On the Water

Engine Room From Coast Guard Buoy Tender Oak

This engine room is from the U.S. Coast Guard buoy tender Oak. The Oak was built for the U.S. Light House Bureau in 1921 by Consolidated Shipbuilding Corporation of Bronx, New York, and measured 160 feet long and 875 tons displacement. It was transferred to the U. S. Coast Guard in 1939, when that agency succeeded the Light House Bureau.

Buoy tenders are known as the “Black Fleet” within the Coast Guard. Their hulls are painted black to hide the unavoidable scrapes and bumps from hauling buoys and channel markers. The spacious deck in the forward part of the ship was designed to carry buoys, concrete sinkers or anchors for buoys, mooring chain to attach the buoy to the concrete sinker, and other heavy material. The deck also provides work space for repair and maintenance of buoys.

The engine that powered the Oak is a 750-horsepower, triple expansion, three-cylinder steam engine, capable of moving the vessel at a maximum speed of nine knots with a cruising range of 1,300 nautical miles. It drove a single propeller approximately 8 feet 6 inches in diameter. The engine is 18 feet in length, 6 feet wide, and 16 feet high, and weighs approximately 25 tons. It is representative of engines used in small, coastal vessels from approximately 1890 to 1930.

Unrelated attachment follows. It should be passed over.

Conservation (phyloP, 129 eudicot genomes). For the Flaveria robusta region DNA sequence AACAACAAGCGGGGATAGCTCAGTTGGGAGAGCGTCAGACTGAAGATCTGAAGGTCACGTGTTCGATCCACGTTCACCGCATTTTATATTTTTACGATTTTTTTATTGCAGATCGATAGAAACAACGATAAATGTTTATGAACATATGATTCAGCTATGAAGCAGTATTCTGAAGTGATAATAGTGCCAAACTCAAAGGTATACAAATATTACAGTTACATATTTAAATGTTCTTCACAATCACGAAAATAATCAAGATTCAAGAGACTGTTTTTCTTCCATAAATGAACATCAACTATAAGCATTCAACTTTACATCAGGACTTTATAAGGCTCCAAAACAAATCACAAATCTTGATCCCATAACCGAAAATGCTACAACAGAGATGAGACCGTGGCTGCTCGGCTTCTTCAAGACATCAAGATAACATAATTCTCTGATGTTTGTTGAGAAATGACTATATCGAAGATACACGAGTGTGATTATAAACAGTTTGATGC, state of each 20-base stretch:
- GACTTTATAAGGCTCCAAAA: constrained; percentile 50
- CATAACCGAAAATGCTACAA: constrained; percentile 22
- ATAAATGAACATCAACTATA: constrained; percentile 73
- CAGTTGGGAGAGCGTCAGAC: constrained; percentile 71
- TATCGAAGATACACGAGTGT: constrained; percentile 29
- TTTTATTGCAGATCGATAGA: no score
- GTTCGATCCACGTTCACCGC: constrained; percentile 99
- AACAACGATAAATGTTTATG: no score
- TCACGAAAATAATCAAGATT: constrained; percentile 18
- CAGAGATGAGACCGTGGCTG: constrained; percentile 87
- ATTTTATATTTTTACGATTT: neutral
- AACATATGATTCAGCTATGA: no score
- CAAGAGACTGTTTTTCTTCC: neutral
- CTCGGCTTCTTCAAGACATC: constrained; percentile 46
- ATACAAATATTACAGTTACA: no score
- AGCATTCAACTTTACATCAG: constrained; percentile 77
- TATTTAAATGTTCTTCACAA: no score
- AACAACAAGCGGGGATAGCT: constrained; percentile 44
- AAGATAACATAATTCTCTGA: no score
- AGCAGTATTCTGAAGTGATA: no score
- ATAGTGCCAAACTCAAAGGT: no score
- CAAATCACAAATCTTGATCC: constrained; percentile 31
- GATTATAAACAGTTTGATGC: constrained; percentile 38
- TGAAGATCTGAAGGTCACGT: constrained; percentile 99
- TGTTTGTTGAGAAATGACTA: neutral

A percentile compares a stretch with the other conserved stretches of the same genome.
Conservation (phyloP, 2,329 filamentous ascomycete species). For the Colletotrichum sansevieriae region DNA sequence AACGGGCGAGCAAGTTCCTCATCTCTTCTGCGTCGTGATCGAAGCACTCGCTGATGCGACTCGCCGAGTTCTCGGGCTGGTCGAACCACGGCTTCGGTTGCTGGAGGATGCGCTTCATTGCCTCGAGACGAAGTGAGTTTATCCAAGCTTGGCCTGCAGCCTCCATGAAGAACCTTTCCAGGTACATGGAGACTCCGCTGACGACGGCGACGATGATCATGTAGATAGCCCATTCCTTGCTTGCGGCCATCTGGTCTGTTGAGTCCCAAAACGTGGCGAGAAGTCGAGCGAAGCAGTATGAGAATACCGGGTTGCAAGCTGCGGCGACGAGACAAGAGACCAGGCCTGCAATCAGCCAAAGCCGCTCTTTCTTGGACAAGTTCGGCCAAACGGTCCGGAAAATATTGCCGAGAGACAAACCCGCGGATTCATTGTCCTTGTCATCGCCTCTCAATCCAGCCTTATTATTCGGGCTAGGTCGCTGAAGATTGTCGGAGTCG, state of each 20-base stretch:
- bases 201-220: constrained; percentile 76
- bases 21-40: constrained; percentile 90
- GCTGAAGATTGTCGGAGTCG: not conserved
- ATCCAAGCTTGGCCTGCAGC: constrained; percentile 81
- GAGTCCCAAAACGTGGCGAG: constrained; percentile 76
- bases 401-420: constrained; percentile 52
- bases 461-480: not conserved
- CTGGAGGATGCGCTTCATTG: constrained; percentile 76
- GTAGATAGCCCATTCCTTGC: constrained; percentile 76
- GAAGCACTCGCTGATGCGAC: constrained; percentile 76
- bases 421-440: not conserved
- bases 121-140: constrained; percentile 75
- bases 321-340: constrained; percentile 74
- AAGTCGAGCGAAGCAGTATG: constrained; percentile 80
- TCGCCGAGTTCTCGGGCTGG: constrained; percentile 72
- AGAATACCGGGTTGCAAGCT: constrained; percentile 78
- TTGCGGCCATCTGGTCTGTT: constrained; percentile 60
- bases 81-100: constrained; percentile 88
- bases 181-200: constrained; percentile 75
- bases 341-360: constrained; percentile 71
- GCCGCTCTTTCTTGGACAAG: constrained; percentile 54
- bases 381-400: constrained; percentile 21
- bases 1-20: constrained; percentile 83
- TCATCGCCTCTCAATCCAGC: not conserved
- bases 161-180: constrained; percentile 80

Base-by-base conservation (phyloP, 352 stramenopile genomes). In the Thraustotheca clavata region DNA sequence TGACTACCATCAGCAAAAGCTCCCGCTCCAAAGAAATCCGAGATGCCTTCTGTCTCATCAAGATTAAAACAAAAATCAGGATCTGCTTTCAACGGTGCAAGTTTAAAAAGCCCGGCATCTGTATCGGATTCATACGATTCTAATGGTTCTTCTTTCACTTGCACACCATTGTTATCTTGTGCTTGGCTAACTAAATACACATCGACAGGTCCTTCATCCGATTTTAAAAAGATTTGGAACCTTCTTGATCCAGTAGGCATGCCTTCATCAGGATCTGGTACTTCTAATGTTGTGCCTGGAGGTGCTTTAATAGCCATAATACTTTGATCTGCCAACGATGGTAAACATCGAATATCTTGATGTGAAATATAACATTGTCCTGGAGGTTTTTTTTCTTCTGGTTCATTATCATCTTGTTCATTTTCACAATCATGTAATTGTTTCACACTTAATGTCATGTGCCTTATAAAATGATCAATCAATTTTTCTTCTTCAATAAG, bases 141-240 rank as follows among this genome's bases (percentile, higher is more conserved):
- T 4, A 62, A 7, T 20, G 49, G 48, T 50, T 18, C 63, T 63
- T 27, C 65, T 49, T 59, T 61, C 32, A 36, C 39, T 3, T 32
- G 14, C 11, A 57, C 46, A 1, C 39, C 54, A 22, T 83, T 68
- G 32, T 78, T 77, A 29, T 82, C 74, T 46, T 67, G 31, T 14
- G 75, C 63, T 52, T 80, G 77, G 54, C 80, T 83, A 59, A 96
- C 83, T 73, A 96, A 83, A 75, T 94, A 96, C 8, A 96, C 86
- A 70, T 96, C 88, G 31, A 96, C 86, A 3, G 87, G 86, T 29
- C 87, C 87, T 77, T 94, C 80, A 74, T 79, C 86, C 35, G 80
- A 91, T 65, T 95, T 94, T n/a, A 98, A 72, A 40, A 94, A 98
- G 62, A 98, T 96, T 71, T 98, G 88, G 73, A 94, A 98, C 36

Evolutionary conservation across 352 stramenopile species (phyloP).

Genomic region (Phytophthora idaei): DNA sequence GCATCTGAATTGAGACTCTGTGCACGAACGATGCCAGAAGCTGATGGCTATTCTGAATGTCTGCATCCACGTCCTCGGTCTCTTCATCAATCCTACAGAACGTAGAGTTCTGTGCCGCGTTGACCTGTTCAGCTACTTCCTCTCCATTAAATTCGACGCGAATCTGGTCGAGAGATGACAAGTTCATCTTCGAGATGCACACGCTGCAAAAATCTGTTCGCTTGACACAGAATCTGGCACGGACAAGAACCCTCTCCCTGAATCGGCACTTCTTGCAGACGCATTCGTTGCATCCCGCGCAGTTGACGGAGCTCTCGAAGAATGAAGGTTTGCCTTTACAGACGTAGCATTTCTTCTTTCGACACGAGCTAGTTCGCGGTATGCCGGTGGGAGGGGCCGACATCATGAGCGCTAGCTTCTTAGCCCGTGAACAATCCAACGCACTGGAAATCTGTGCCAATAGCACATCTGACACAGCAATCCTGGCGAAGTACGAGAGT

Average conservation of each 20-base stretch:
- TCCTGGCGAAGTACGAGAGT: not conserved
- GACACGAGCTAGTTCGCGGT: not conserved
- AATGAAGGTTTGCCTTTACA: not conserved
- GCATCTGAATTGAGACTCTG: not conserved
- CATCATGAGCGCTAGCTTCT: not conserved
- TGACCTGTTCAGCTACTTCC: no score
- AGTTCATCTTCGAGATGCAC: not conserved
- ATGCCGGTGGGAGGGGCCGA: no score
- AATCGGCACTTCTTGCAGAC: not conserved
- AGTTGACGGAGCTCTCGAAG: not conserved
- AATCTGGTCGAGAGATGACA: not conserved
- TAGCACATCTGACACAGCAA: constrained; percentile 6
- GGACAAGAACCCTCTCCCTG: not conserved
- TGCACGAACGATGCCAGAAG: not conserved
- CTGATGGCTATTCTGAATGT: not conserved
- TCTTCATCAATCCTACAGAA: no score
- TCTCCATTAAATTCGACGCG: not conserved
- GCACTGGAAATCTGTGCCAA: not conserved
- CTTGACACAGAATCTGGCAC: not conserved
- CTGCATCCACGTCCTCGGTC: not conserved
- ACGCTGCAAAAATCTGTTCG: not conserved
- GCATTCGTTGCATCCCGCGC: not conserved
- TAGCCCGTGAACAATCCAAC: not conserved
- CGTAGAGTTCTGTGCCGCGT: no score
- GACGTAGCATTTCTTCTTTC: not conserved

For more than 40 years, in all kinds of weather, the Oak, its four officers and 23-man crew were responsible for setting, inspecting, repairing, and replacing hundreds of buoys, like the one in On The Water, that marked channels and shoals in and around New York Harbor, one of the world’s most important ports. In 1963, the Oak was transferred from the U. S. Coast Guard to the Smithsonian. The engine and radio room were removed from the Oak in 1971 and installed in the Museum in 1974.

ID Number:
1979.0518.01
Date:
1921
Source:
Transfer from US Department of Transportation, US Coast Guard, Curtis Bay Shipyard